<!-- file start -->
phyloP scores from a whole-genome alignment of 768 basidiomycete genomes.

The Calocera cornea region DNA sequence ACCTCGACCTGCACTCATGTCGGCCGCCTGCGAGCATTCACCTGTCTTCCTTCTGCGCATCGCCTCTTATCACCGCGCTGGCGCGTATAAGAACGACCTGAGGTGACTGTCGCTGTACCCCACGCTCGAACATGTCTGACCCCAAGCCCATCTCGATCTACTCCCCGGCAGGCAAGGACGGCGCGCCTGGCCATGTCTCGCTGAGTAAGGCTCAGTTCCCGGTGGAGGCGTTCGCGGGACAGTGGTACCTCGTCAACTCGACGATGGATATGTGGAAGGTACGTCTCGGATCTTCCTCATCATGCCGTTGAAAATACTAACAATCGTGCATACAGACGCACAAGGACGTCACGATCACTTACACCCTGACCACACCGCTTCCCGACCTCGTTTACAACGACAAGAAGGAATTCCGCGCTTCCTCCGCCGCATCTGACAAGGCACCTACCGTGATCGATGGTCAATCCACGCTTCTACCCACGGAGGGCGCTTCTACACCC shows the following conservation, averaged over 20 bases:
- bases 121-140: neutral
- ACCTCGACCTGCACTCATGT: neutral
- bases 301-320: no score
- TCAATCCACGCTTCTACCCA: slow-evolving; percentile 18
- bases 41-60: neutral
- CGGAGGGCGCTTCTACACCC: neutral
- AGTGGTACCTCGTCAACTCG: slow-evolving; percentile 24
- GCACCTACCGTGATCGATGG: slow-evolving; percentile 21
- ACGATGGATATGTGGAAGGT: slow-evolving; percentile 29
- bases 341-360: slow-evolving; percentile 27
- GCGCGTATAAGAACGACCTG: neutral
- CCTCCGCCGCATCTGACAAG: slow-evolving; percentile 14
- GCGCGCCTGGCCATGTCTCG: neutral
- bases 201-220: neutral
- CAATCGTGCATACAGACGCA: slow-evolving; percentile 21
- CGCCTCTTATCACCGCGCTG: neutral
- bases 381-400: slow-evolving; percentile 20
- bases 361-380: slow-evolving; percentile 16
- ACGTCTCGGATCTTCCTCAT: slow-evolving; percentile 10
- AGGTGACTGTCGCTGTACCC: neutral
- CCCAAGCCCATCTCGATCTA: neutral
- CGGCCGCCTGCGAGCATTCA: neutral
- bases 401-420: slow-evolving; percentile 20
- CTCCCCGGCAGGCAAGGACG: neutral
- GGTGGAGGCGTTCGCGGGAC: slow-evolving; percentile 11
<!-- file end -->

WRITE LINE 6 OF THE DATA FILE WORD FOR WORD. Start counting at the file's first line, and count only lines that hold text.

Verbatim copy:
- TCAATCCACGCTTCTACCCA: slow-evolving; percentile 18